(Bloomberg) — Payrolls climbed in May by the most in five months and worker pay accelerated, showing companies were upbeat about the U.S. economy’s prospects after an early-year slump.
The 280,000 advance exceeded the median forecast in a Bloomberg survey and followed a revised 221,000 April increase, figures from the Labor Department showed Friday in Washington. The median forecast called for a 226,000 May gain. The unemployment rate crept up to 5.5 percent as more people entered the labor force, while hourly earnings rose from a year ago by the most since August 2013.
Such job gains show corporate managers are convinced the economy is regaining its footing following a first quarter that was beset by temporary headwinds including a labor dispute at western U.S. ports. A dwindling in the ranks of the unemployed would be consistent with forecasts the Federal Reserve will raise its benchmark interest rate later this year.
“This only reinforces the view that the economy is a lot healthier than the GDP data imply,” said Joe LaVorgna, chief U.S. economist at Deutsche Bank Securities Inc. in New York, whose projection for a 275,000 gain was among the closest in the Bloomberg survey. “I’m pretty confident the unemployment rate will go back down again soon.”
Stocks were little changed as the jobs data bolstered the case for higher interest rates this year. The Standard & Poor’s 500 Index rose 0.1 percent to 2,098.43 at 10:07 a.m. in New York. The dollar strengthened and Treasuries declined.
Employment accelerated in May at automakers, local government agencies, retailers and temporary-help agencies. Restaurants, hotels and builders also boosted headcounts in May, the Labor Department report showed.
Average hourly earnings increased 0.3 percent from the prior month. They were up 2.3 percent from May 2014, exceeding the average gain since the current expansion began six years ago.
Payroll estimates in the Bloomberg survey of 96 economists ranged from increases of 140,000 to 305,000 after a previously reported April advance of 223,000. Revisions to prior reports added a total of 32,000 jobs to overall payrolls in April and March.
To calculate the data, the Labor Department surveys businesses and households for the pay period that includes the 12th of the month. Participation rate
The agency’s survey of households, used to derive the unemployment rate, showed the participation rate, which indicates the share of working-age people in the labor force, increased to 62.9 percent from 62.8 percent in April.
Employment at government agencies rose 18,000 in May, mostly due to increased hiring at municipalities. Automakers took on another 6,600 worker, while builder payrolls rose 17,000.
Retailers hired a net 31,400 workers and employment in leisure and hospitality jumped 57,000. Payrolls at temporary- help agencies climbed 20,100.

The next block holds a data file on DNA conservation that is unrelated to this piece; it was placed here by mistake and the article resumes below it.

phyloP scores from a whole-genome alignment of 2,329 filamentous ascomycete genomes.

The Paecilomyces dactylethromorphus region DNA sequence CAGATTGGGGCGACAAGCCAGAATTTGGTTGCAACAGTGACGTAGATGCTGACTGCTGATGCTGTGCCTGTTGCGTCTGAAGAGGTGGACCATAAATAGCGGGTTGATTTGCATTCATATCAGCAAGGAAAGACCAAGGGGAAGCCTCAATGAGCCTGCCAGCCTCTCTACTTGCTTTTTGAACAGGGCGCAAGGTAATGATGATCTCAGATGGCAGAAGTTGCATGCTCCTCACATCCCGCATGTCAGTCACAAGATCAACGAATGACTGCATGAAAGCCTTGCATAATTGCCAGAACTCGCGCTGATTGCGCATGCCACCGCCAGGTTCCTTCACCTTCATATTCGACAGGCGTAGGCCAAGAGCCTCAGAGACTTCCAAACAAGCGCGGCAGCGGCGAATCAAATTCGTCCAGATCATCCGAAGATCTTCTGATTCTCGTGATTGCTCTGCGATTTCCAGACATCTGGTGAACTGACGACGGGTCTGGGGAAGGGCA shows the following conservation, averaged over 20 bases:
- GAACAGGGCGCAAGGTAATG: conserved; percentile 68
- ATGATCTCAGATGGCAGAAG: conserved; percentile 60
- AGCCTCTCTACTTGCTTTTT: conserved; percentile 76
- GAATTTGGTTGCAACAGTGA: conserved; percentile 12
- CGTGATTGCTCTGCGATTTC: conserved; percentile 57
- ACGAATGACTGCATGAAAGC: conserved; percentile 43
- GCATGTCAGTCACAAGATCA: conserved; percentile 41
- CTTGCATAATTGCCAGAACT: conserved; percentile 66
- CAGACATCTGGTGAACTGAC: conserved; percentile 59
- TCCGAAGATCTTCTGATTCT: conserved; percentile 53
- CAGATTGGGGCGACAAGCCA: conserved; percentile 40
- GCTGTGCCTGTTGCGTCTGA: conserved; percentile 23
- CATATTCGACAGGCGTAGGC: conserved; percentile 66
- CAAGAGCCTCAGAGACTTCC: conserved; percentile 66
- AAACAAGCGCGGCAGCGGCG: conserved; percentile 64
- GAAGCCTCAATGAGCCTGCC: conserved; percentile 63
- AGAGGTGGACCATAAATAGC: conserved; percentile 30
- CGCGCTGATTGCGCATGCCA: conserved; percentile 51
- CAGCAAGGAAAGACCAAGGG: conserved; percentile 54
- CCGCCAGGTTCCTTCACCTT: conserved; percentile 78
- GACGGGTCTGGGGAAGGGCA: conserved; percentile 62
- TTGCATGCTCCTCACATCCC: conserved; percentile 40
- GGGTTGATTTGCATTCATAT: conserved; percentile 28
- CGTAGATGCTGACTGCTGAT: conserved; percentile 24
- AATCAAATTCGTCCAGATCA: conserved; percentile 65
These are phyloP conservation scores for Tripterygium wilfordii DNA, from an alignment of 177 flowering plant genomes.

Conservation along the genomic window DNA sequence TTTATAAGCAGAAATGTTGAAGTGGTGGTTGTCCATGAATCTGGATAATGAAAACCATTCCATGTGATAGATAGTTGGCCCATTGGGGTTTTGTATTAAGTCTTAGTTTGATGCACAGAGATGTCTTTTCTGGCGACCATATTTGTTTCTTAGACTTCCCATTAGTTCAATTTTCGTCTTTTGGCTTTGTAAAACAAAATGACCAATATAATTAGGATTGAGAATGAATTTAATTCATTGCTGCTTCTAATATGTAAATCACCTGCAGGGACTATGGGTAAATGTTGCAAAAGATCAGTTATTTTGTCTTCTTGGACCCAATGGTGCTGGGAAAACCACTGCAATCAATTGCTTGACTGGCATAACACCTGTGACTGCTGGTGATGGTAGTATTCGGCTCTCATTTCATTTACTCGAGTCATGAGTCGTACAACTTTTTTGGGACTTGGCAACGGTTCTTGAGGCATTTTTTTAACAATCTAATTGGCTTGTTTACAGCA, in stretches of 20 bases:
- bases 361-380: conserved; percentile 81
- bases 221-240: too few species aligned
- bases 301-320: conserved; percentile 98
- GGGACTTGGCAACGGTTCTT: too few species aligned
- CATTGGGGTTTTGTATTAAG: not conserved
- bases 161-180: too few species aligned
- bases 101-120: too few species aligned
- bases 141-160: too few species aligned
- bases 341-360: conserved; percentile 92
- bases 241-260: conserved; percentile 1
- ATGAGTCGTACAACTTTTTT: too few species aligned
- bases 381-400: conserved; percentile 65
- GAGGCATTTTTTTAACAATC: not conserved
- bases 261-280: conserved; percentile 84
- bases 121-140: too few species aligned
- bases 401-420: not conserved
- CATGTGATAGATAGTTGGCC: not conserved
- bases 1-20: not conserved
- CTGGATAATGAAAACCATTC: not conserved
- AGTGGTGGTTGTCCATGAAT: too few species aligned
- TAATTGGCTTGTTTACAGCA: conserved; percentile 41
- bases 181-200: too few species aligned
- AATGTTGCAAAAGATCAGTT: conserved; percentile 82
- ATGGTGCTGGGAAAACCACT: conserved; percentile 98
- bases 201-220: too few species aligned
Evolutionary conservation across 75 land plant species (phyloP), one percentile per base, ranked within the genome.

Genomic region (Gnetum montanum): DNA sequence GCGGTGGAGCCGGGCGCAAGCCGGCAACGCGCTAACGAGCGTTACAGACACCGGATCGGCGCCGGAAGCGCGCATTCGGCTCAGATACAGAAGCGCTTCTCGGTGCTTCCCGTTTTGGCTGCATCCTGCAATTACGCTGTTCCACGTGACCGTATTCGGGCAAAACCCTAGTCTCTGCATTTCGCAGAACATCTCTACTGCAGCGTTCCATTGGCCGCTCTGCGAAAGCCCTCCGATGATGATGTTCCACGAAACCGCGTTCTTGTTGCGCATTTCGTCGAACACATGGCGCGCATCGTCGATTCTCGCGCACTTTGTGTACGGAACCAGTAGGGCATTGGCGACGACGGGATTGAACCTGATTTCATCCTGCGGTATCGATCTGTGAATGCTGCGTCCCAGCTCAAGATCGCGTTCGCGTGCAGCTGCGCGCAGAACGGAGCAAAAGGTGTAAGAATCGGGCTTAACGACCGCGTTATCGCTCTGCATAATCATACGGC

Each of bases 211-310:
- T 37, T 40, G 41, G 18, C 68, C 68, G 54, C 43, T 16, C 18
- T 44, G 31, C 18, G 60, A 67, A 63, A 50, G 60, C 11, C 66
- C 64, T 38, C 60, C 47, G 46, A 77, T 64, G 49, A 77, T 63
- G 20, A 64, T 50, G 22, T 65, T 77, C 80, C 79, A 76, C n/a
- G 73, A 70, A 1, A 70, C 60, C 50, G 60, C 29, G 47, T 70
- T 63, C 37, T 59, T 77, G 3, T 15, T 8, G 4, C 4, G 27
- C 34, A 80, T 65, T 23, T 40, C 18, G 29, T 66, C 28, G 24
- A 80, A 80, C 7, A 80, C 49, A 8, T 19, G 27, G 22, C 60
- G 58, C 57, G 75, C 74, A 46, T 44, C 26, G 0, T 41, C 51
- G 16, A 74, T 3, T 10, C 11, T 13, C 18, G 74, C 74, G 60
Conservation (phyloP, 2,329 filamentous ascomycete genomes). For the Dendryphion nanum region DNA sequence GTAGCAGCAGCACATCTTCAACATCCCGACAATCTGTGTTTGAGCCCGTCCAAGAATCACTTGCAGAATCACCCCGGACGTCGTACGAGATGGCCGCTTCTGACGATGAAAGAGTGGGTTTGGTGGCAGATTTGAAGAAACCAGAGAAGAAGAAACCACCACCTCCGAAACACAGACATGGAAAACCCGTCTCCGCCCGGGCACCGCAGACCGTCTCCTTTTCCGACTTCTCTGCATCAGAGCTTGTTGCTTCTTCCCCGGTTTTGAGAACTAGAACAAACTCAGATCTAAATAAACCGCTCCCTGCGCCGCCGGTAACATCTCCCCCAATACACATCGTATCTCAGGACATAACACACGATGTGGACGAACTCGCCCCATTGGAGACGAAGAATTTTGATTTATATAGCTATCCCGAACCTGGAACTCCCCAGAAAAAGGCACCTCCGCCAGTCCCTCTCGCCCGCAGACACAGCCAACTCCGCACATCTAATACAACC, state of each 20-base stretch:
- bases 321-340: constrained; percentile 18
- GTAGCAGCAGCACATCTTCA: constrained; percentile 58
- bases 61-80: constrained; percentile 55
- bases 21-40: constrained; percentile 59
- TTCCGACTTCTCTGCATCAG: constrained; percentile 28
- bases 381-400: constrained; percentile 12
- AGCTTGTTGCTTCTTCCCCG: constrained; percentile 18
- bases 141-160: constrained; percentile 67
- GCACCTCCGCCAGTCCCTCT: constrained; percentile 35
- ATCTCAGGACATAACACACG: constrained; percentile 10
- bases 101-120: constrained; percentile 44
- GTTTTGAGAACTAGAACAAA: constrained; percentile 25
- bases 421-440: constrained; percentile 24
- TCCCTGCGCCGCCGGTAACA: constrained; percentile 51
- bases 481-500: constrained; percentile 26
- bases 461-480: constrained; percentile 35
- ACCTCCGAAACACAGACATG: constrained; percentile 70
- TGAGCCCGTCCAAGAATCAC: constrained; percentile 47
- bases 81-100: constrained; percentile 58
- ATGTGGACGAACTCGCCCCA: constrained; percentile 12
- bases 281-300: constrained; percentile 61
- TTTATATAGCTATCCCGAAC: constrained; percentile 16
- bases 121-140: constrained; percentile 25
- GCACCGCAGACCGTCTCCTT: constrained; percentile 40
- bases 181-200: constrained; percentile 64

Amazon.com Inc. is among companies confident enough in the business outlook to announce hiring plans. The Seattle-based online retailer expects to invest “several hundred million dollars” to build facilities in Ohio, adding more than 1,000 full-time jobs over the next few years, Paul Misener, Amazon.com vice president of global public policy, said May 29.
The average workweek for all employees held at 34.5 hours, the Labor Department’s report also showed.
The May employment report follows a series of data that show parts of the economy are gradually improving after contracting in the first quarter. Manufacturing improved last month as orders increased at the fastest pace in five months, according to the Institute for Supply Management.
Builders broke ground on 1.14 million homes at an annualized rate in April, the most since November 2007, as the freezing temperatures and snowfall that held back the economy in the first quarter gave way to warmer conditions.
At the same time, American consumers were in little rush to shop in April. Retail sales barely budged in April, Commerce Department data showed on May 13.
Signs of a rebound in demand are slowly emerging. Vigorous growth in automobile purchases are among economic data that have been more upbeat since a string of disappointing figures pushed the Bloomberg Economic Surprise Index to its lowest level of the expansion at the start of May.
Sales of cars and light trucks at an annualized rate reached 17.71 million in May, the strongest level since 2005.
General Motors Co. last month announced it will spend $1 billion through 2018 to renovate and expand a technology campus in Warren, Michigan, adding 2,600 jobs.
The world’s largest economy shrank at a 0.7 percent annualized rate in the first quarter, according to the Commerce Department. Trade subtracted more from growth than at any time in 30 years as the stronger dollar slammed exports, and imports climbed following resolution to the labor disputes at West Coast ports.
The Labor Department’s jobs report helps Fed officials determine whether they’re meeting the employment goal of their dual mandate. The central bankers have said they’ll need to see steady labor-market progress before raising the benchmark interest rate for the first time since 2006.
The softer data at the start of the year and remaining slack in the labor market are among reasons the officials remain cautious about the timing of that increase, Fed Governor Lael Brainard said Tuesday.
“There may be additional room to support further healing in the labor market,” Brainard said at the Center for Strategic and International Studies in Washington. Still, “if continued labor market strengthening is confirmed and inflation readings continue to improve, liftoff could come before the end of the year.”
–With assistance from Chris Middleton in Washington.